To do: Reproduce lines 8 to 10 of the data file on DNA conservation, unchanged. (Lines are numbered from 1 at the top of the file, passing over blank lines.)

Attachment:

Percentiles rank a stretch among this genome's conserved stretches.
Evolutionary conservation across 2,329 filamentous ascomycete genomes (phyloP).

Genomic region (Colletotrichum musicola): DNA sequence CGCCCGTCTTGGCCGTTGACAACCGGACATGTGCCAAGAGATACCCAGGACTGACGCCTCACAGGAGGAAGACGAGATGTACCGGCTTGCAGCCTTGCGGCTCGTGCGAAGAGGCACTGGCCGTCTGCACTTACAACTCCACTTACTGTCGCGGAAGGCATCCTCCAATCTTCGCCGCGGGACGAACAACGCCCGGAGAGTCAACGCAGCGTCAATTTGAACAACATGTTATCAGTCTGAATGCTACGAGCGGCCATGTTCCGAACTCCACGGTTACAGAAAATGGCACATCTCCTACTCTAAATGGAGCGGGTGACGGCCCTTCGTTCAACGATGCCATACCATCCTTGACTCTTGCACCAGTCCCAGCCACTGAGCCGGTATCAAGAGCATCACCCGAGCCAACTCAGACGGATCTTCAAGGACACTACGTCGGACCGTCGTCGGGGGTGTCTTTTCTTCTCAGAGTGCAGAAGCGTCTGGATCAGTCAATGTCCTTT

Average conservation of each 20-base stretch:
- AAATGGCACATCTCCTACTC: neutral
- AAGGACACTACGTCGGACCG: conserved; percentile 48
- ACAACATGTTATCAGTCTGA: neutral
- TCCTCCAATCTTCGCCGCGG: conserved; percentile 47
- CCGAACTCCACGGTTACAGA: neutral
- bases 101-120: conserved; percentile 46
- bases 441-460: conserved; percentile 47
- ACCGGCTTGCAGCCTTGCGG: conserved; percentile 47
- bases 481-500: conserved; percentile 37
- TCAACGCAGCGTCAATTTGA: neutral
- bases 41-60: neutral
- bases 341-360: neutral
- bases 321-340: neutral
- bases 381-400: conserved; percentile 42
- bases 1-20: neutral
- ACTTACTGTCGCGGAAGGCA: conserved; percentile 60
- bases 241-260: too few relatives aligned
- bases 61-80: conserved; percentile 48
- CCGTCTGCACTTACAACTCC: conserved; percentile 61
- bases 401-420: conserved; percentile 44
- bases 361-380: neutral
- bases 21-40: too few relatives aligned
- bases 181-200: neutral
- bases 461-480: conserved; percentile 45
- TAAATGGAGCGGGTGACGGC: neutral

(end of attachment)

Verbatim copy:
- TCCTCCAATCTTCGCCGCGG: conserved; percentile 47
- CCGAACTCCACGGTTACAGA: neutral
- bases 101-120: conserved; percentile 46